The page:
Any poll where you’re down nearly 40 points is a bad poll, but this is as good for him as a bad poll can be.

Rubio, meanwhile, carries a narrow 31-29 positive favorability rating. Some four in 10 probable Hispanic voters, though, say they don’t know the Florida lawmaker, who has helped push for comprehensive immigration reform in the Senate…

The top performing Republican among Hispanic voters was New Jersey Gov. Chris Christie, who carries a 38-12 percent favorability rating. Half of voters though say they have no opinion of Christie.

Despite being more popular, Christie trails Rubio when Hispanic voters were asked who they would vote for in a Republican primary, pulling just 14 percent to Rubio’s 29 percent. Bush (13 percent), Ryan (11 percent), and Sen. Rand Paul (R-Ky.) at 9 percent round out the top 5.

The Democratic leads only increase in hypothetical head-to-head match-ups with possible Republican candidates Ryan or Bush.

How is this “good” news for Rubio when he doesn’t even have the highest favorable rating from Latinos among Republicans in the 2016 field? Because, while it’s true that nominating Rubio won’t bring the GOP anywhere close to winning 51 percent of Latinos in 2016, that’s not the party’s goal. The goal is to win big among whites and narrow the Democrats’ advantage among blacks and Latinos as much as possible. Lose Latinos 80/20 and we’re in trouble; lose them 58/42 and we’re likely in business. The reason Rubio’s rolled the dice on immigration reform is because it not only gives him added appeal to Latinos who might be intrigued by his heritage and the historic nature of his candidacy, but it gives him a crucial “electability” argument to make to rank-and-file Republicans. He can win Latinos lose fewer Latinos! And there are a lot of Republicans out there, as John McCain and Mitt Romney could tell you, for whom perceived electability is the core concern. In fact, although Hillary would be the toughest Democrat to beat, the fact that she’s so fantastically popular with Latinos — a 73/17 favorable rating — arguably strengthens the case for Rubio by suggesting that only a groundbreaking Latino nominee will have a fighting chance of keeping her from winning that demographic overwhelmingly.

Another key tidbit from the same poll conducted by Latino Decisions:

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Granted, it’s one thing for pro-immigration-reform voters to say they’ll vote for someone who champions their pet issue and another thing for them to actually do it. And granted, if you believe the rhetoric coming out of the House (which I really don’t), there’s virtually no chance of a bill passing both chambers that has a special path to citizenship in it for illegals. Again, though: The name of the game here is electability, and that number helps Rubio make his case to GOP undecideds that he’s Mr. Electability in the field. Don’t forget too that when the first primary polls between Hillary and Obama were taken in 2007, Hillary won the black vote easily; that quickly changed as O’s candidacy gained credibility, the theory being that many black voters were unfamiliar with Obama initially and didn’t think a black candidate had a real chance to win. Maybe you’ll see some lesser variation of that with Latinos — early support for the Democratic nominee and then, as they get to know Rubio, some switching as the campaign wears on. There won’t be any sort of sea change of the sort you saw among blacks between Hillary and O for the simple reason that that was an intraparty dispute, with the candidates pushing similar philosophies, and this would be an interparty one. But you may see some. Expect to hear Team Rubio mention it early and often if/when he gears up to run.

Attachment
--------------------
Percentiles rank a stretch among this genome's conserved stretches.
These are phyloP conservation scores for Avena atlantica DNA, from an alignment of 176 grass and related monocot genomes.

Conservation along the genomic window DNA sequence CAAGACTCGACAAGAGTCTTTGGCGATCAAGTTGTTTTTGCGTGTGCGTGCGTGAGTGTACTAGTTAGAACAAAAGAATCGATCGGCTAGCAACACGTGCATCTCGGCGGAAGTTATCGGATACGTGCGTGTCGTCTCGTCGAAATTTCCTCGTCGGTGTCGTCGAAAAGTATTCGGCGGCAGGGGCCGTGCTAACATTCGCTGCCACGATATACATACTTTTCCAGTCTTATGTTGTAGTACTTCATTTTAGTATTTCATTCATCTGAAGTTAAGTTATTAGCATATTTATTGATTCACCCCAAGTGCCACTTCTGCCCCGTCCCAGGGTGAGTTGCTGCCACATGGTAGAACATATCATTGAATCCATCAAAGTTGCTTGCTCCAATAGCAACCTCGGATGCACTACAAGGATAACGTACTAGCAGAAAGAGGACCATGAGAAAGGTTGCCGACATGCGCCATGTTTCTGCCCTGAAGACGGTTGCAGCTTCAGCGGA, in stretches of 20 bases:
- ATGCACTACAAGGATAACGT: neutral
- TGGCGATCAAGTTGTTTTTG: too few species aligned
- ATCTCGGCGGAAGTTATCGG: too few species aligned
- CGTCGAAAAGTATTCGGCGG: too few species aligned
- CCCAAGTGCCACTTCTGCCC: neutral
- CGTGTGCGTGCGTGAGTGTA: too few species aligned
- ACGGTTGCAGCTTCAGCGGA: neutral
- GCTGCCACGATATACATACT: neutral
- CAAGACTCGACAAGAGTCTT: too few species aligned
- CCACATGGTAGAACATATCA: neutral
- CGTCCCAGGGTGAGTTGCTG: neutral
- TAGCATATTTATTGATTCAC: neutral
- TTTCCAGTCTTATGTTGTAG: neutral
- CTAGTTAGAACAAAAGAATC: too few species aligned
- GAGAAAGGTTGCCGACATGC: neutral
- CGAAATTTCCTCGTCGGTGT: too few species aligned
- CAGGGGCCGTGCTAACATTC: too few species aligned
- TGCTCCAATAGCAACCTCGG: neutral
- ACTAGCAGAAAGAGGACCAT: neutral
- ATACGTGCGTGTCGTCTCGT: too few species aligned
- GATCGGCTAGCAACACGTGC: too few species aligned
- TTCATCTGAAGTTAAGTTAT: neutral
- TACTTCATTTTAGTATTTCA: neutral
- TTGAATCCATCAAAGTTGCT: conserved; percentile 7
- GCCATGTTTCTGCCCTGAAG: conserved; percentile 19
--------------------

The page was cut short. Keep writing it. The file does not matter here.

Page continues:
One gray lining in the silver cloud for Rubio fans, though: If Democrats see their support among Latinos starting to erode, they’re going to ratchet up the election-year demagoguery from an eight or nine to 11. Some of that will involve escalating attacks on Rubio and the GOP as anti-Latino (“Don’t forget, Rubio demanded more border security before rubber-stamping amnesty!”) but mostly, I think, it’ll come in the form of promises to Latino voters to relax some of the harsher rules in the new immigration law, if one passes, or to pass something lax themselves if nothing has yet. This is the flip side to the argument that we should nominate Rubio to neutralize Hillary’s Latino advantage. If Rubio really does end up being stronger with Latinos than anyone expects, the pressure on Democrats to pander on immigration even more than they usually do will be tremendous. We might well end up with an immigration law even weaker than Gang of Eight bill. Going to be a tough “electability” calculus for Republicans come 2016.